A note from a Danish man, who has been barred from entering HK on several occasions due to his threatening “artistic” values, I guess, here is his POV on all this:

Statement about the Nobel Peace Prize by Jens Galschiot and Lasse Galschiot Markus (www.aidoh.dk/june89)

The Nobel Prize and Chinas lack of understanding of the world 2010

On December 10th, for the first time ever, an empty chair will represent the winner of the Nobel Peace Prize, Chinese dissident Liu Xiaobo. But the world’s most populous country has chosen to keep Xiaobo in prison and to make sure that his family does not receive it in his place China has placed his wife under house arrest.

This is a disgraceful way for China to treat its critics. We must demand that China behaves like a decent nation and allows Liu Xiaobo to receive the world’s most prestigious prize.

The economic power and influence of China has become obvious to the world. And the impressive growth rates have lifted hundreds of millions of Chinese out of poverty. This is an important and necessary development for the world’s social balance.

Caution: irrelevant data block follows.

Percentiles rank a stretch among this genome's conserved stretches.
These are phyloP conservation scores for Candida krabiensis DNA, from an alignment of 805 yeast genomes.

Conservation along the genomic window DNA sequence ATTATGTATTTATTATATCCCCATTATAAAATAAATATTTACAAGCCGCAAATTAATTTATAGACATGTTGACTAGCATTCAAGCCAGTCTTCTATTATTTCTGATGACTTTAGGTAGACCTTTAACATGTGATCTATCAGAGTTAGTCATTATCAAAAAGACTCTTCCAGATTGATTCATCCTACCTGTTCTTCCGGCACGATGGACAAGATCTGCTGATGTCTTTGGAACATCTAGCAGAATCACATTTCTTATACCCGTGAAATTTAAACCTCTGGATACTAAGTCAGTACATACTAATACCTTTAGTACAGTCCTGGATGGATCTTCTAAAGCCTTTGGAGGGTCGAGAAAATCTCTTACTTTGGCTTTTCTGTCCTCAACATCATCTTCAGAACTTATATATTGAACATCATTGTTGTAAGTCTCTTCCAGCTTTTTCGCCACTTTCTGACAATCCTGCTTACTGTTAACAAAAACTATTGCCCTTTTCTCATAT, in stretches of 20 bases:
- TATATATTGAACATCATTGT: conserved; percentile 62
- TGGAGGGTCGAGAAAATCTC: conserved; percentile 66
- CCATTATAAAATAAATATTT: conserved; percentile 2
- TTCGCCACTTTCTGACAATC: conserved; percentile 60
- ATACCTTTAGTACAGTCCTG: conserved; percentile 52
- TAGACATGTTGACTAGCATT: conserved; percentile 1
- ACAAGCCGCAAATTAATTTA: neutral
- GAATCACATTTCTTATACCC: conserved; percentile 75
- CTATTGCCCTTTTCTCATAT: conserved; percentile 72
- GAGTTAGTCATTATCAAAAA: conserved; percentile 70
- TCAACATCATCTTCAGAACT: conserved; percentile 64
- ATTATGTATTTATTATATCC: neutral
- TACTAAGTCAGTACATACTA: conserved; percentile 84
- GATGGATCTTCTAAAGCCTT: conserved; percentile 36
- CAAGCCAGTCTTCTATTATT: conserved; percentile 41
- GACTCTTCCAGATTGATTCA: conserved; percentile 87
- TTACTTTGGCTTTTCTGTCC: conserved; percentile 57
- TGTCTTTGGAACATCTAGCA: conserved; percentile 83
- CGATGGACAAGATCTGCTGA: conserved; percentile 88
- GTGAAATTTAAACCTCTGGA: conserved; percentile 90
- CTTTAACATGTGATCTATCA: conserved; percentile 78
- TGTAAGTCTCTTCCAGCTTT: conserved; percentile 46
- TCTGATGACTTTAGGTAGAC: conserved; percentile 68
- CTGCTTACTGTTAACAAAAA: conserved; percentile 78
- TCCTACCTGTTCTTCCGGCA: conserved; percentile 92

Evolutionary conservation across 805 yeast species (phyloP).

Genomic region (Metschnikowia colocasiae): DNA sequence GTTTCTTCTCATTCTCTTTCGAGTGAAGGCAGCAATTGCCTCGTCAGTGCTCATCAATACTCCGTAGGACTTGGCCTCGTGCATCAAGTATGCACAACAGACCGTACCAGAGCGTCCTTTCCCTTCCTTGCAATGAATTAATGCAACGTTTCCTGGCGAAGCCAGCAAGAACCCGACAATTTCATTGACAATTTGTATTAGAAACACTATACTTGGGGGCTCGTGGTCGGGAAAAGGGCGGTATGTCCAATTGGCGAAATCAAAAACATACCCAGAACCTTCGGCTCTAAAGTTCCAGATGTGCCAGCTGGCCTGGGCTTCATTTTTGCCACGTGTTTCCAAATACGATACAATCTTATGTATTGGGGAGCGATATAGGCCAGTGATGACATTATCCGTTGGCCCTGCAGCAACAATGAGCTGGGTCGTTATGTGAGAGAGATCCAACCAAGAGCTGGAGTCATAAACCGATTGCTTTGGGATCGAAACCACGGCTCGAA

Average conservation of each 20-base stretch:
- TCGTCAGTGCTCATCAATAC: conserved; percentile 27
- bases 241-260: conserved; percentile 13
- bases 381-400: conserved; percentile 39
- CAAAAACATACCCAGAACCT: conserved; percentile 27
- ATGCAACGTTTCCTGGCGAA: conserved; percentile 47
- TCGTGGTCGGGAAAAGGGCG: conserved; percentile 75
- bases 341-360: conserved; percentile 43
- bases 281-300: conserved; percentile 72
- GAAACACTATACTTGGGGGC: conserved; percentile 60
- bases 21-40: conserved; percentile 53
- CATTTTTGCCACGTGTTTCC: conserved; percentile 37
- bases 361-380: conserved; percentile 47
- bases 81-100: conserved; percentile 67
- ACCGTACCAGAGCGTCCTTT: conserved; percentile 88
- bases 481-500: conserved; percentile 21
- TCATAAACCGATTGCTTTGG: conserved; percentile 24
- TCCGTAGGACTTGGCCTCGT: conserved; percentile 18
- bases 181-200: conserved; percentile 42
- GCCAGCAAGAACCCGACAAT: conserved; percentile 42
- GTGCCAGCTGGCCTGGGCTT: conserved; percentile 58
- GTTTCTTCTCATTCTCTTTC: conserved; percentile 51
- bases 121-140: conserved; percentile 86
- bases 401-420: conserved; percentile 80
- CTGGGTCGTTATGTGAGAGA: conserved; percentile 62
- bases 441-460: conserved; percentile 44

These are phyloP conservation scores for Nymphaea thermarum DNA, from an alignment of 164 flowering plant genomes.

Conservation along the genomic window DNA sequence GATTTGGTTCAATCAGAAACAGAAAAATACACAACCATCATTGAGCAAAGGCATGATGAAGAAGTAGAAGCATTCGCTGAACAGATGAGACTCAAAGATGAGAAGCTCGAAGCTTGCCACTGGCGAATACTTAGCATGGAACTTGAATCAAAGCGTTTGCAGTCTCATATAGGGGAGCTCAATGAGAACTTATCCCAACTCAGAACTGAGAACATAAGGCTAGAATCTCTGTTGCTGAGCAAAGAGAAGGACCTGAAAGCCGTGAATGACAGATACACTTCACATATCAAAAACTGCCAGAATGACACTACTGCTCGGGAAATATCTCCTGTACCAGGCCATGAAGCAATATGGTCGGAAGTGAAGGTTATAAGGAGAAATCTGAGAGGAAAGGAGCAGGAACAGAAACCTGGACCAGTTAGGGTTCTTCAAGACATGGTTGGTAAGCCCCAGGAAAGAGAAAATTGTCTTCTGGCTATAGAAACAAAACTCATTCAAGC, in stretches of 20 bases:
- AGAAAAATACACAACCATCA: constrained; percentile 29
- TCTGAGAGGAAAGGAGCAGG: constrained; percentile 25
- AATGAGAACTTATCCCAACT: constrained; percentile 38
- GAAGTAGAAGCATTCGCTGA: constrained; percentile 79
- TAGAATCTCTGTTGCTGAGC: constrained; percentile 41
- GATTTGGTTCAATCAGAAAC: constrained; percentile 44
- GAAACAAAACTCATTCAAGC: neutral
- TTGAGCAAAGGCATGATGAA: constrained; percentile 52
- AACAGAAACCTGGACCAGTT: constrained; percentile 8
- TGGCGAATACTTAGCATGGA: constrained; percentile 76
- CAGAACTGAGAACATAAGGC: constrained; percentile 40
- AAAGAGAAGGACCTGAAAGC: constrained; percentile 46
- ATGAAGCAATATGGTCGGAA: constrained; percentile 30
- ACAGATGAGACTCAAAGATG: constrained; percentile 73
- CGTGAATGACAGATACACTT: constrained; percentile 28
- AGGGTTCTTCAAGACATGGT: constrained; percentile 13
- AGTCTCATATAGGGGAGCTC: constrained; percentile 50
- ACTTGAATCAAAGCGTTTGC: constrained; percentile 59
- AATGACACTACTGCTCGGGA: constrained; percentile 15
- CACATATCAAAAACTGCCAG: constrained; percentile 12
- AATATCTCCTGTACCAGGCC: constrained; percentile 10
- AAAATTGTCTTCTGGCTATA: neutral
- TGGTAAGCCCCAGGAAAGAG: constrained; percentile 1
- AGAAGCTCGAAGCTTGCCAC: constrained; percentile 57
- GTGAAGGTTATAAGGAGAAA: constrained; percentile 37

But for China to be accepted and respected as a superpower, it requires that the country respects the human rights and provide even basic rights to its own citizens, in form of freedom of speech and an independent judiciary. Food alone is not enough.

Because of Chinas growing economic strength and its emerging status as a superpower, the Western critique of the country has somewhat disappeared. But since the Nobel Committee awarded Liu Xiaobos the Peace Prize 2010 this has changed. The criticism of the regime’s infamous violations of free speech and human rights has once again increased – which is somewhat Chinas own fault.

Chinas attempts to disrupt the award ceremony

- Even before the award nomination, China threatened the government of Norway with economic and diplomatic sanctions. China does not seem to understand that the Nobel committee is independent of the state and that the Norwegian government cannot control the Nobel nominations.

- Later on China has tried to use diplomatic and economic means of pressure to prevent a number of countries from taking part in the award ceremony. This again shows Chinas lack of understanding of how a democracy works. And the pressure has had no effect. Few countries (that are all criticized for violating the human rights) have canceled.

- In another attempt to censor the event, China has placed Liu Xiaobos wife under house arrest. Furthermore a number of human rights advocates have been prevented from leaving the country for fear that they might receive the price in the absence of Liu Xiaobo.

*China should show courage*